There was no immediate public comment on the incident from the synagogue or the Albany police department.

Law enforcement and Jewish community security groups have reported a surge in antisemitism since the outbreak of the Israel-Hamas war.

In New York City, the NYPD reported 62 antisemitic hate crimes last month and 69 attacks in October, a steep increase. Anti-Jewish incidents made up 65% of all hate crimes reported to police last month. There is no comparable data available for antisemitic hate crimes in upstate New York.

Synagogues and other Jewish institutions have been targeted in the wave of hate crimes. On Friday, bomb threats were made against 15 synagogues in New York State, including five in upstate areas. 

The threats were made as part of a campaign intended to interrupt synagogue operations by forcing law enforcement to go to a location, and there did not appear to be any actual danger to the targets, said the director of the Jewish security group the Community Security Initiative, Mitch Silber.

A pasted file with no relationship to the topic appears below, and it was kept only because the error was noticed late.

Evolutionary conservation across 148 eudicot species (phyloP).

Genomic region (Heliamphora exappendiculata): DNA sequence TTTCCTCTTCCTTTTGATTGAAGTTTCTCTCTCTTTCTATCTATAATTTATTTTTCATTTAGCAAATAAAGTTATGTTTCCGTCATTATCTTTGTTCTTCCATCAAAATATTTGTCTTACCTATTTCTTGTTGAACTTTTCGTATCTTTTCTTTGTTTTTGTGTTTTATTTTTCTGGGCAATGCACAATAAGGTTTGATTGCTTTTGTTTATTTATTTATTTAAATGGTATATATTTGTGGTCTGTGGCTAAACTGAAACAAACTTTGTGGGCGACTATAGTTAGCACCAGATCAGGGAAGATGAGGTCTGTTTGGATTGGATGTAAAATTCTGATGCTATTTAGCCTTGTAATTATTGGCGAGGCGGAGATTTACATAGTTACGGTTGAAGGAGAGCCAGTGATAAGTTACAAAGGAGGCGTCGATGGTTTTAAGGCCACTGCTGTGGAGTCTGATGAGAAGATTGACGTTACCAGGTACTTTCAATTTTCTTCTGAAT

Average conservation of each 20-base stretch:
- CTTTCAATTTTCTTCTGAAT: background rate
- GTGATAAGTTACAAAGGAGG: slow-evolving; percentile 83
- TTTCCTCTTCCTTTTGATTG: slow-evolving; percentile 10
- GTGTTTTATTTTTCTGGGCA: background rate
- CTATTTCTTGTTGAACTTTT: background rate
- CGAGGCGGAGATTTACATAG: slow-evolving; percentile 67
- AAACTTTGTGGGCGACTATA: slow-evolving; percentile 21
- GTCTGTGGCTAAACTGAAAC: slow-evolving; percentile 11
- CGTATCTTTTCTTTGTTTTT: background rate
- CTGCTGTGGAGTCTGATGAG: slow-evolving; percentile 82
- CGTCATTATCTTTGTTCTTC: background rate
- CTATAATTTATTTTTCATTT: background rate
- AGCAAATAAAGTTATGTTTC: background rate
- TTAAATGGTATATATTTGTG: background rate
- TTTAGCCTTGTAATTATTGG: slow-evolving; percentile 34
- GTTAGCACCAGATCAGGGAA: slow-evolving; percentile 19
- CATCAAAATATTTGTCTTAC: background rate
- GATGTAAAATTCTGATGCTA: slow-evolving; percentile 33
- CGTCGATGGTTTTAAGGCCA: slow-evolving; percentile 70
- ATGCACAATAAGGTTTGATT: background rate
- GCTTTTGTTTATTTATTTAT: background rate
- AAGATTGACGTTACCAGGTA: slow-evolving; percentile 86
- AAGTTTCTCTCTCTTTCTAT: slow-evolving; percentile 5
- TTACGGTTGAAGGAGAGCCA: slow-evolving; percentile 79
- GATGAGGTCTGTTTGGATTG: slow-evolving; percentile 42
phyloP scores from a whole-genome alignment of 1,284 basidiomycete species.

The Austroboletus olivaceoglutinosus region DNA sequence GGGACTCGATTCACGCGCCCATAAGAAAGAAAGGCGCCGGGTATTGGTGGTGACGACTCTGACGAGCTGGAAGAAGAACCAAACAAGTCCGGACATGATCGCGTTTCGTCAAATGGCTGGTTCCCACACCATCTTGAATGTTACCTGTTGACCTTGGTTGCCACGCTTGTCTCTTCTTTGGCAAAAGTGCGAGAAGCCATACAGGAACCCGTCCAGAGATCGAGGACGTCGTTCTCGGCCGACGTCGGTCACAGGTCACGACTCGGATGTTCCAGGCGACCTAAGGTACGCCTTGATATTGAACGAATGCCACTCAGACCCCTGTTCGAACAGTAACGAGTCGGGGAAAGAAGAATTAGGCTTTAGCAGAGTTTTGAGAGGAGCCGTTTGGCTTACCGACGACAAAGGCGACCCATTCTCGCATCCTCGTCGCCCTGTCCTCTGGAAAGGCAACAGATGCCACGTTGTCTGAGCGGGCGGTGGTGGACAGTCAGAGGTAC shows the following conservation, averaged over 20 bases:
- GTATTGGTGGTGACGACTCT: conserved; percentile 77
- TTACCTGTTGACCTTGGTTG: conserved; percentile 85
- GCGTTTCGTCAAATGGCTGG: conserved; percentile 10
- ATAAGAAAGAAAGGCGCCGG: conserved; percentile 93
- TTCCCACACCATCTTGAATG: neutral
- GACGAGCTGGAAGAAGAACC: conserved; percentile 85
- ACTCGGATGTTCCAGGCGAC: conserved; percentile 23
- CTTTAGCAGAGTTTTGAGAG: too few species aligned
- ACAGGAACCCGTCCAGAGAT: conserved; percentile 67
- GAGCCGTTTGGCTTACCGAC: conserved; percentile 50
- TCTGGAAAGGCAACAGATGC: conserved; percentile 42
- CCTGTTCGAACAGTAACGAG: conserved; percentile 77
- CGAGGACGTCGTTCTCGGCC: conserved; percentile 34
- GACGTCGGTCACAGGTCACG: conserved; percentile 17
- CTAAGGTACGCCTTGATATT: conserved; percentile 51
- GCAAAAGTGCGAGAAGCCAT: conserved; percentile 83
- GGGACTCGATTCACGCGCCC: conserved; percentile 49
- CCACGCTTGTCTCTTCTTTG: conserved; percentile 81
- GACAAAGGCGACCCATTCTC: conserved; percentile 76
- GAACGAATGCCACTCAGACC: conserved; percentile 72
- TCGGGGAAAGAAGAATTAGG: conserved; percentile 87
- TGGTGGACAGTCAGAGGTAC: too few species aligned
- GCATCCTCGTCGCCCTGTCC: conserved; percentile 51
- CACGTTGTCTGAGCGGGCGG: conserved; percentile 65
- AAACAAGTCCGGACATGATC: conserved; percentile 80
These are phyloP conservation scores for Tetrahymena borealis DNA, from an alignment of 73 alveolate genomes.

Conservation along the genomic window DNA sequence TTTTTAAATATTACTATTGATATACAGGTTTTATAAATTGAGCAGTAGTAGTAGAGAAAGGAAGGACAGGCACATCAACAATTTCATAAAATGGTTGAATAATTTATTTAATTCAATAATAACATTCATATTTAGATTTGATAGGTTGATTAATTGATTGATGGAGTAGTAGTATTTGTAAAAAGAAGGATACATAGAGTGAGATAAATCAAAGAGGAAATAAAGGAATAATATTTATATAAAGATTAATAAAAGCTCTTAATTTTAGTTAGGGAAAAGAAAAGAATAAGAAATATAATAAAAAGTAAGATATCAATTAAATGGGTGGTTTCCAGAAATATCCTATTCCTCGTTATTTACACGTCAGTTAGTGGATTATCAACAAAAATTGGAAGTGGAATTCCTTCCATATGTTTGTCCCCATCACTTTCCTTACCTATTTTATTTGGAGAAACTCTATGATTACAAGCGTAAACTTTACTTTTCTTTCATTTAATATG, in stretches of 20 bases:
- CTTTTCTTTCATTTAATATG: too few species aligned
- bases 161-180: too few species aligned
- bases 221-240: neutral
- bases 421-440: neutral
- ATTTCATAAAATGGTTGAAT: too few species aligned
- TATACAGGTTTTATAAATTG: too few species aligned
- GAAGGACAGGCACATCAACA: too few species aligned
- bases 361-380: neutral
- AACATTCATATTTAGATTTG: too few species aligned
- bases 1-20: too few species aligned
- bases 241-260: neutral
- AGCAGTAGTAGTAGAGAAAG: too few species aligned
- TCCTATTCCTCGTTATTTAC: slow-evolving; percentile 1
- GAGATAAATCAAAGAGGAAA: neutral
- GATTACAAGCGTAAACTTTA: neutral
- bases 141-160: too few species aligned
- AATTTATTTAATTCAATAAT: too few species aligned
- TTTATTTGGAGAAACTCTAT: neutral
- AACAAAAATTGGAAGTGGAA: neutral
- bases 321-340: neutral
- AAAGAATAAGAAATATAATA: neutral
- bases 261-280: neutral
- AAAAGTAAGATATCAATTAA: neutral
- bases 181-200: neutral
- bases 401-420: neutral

“The bottom line is this: The safety of Jewish New Yorkers is non-negotiable,” Hochul said in the briefing. “Every act, whether it’s verbal or physical, any act of antisemitism is unacceptable, and undermining the public safety at our synagogue, on the first night of Hanukkah, is even more deplorable.” 

“I remind everyone: As New Yorkers, this is not who we are. This must stop, ” she added. “We reject hate, antisemitism, Islamophobia. All hate crimes must stop, and all violence in every form must cease. We have no tolerance for these acts of evil that have now permeated our society.”

Ahead of questions, the briefing concluded with the lighting of Hanukkah candles, led by Eva Wyner, the state’s deputy director of Jewish affairs.

The post Shots fired fired at Albany synagogue with preschool, suspect in custody appeared first on Jewish Telegraphic Agency.